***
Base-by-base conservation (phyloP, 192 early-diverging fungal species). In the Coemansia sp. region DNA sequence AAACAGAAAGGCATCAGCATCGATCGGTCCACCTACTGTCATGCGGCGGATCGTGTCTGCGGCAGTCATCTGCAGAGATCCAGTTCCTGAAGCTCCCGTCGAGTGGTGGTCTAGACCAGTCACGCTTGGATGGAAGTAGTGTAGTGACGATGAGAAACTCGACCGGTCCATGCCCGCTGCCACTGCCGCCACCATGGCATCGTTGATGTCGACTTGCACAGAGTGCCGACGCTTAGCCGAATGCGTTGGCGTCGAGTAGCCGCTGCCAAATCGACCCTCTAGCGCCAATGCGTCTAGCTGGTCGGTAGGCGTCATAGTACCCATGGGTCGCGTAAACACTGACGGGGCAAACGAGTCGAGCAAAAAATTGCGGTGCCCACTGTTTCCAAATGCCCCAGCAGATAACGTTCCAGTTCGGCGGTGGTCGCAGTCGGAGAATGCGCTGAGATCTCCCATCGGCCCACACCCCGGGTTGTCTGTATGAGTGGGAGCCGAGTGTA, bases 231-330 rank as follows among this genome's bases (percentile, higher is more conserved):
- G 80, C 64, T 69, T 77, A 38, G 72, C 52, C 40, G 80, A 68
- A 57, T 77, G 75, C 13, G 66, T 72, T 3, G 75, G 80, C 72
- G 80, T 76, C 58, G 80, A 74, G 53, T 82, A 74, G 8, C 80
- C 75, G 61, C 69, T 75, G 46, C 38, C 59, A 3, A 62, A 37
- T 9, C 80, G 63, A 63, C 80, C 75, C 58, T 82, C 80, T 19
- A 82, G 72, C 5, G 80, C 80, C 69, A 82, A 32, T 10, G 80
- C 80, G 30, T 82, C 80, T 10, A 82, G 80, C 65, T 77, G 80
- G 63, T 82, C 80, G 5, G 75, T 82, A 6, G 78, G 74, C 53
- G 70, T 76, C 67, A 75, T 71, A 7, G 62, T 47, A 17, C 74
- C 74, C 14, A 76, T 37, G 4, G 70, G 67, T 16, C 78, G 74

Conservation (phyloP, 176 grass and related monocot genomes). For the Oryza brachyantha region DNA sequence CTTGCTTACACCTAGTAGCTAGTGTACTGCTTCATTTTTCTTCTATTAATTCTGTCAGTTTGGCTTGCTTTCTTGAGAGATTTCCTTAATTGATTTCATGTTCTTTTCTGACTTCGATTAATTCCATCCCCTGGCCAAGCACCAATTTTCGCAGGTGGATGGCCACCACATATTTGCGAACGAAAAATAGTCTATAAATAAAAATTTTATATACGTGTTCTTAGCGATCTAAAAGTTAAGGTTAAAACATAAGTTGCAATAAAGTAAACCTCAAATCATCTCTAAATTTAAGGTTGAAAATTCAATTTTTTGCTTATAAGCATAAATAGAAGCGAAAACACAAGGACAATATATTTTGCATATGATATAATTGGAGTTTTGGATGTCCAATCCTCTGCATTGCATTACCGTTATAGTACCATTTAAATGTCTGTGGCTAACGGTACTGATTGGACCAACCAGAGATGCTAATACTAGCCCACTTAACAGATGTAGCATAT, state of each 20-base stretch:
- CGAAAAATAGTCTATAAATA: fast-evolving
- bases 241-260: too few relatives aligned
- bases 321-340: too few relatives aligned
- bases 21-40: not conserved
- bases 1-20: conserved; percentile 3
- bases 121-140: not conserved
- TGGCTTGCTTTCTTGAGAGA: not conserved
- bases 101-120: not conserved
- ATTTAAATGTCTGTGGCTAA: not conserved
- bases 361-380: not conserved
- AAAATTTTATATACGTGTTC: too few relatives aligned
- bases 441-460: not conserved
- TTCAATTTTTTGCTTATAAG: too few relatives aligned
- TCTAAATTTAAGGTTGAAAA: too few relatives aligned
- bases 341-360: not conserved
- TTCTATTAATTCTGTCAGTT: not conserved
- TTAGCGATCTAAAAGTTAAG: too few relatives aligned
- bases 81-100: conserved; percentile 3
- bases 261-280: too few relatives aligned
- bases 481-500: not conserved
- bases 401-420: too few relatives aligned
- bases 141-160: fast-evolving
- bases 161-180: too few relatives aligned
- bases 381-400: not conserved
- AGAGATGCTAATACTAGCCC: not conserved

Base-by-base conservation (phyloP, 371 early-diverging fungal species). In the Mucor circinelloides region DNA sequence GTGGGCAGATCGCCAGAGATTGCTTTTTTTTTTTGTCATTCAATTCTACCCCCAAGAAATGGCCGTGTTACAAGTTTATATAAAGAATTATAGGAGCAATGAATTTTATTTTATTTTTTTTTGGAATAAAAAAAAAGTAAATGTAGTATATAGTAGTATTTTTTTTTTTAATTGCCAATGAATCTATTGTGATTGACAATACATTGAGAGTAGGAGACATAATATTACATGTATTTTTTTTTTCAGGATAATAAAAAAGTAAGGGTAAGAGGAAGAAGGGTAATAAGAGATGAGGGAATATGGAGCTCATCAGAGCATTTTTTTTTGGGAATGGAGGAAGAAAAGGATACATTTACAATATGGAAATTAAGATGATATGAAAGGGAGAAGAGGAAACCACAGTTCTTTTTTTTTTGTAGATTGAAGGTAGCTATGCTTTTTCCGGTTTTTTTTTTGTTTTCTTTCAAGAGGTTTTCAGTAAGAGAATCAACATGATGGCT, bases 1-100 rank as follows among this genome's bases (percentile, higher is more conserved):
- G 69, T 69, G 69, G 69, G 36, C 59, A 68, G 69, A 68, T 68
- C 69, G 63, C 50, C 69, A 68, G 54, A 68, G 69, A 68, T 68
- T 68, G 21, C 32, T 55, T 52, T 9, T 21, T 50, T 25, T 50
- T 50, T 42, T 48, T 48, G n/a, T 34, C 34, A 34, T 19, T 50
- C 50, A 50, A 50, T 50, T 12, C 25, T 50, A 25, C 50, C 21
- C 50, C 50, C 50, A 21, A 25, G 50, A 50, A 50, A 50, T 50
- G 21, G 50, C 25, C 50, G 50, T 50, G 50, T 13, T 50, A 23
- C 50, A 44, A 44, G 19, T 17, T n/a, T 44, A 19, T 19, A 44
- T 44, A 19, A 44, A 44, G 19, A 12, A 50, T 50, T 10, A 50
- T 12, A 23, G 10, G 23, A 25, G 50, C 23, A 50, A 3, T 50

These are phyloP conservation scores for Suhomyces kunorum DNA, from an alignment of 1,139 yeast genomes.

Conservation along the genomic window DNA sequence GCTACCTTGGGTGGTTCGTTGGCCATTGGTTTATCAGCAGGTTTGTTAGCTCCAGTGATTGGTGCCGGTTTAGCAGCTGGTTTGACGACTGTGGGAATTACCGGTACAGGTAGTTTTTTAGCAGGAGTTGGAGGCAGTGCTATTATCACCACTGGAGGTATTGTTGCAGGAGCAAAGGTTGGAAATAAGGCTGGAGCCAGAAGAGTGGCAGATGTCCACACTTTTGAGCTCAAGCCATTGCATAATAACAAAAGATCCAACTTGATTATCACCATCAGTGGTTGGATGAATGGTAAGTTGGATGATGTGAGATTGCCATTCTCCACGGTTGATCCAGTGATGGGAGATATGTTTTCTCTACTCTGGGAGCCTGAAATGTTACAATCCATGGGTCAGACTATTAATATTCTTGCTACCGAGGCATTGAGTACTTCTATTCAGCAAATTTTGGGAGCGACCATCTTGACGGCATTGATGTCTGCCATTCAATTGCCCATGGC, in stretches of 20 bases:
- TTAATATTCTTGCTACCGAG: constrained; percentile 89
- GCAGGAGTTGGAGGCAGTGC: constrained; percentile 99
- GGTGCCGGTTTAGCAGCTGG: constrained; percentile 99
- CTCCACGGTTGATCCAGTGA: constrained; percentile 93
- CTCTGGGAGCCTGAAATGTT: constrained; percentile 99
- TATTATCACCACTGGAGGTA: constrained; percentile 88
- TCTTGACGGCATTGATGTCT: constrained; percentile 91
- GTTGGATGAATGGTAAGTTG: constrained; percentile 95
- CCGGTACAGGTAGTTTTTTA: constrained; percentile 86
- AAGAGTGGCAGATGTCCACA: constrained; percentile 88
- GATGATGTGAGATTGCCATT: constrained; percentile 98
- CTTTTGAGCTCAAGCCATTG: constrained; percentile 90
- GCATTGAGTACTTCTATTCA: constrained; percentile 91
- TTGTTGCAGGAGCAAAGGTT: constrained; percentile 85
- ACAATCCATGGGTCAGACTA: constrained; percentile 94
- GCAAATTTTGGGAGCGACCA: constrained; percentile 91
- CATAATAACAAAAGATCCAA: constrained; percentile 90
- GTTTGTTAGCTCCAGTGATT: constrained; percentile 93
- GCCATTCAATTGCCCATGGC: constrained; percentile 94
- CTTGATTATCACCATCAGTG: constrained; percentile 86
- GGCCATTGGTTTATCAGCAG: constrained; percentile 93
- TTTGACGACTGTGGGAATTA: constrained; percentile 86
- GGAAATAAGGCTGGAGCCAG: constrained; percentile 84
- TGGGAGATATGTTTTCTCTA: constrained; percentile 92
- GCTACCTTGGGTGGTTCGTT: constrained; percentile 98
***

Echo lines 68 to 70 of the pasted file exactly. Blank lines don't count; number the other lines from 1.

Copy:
- GTTTGTTAGCTCCAGTGATT: constrained; percentile 93
- GCCATTCAATTGCCCATGGC: constrained; percentile 94
- CTTGATTATCACCATCAGTG: constrained; percentile 86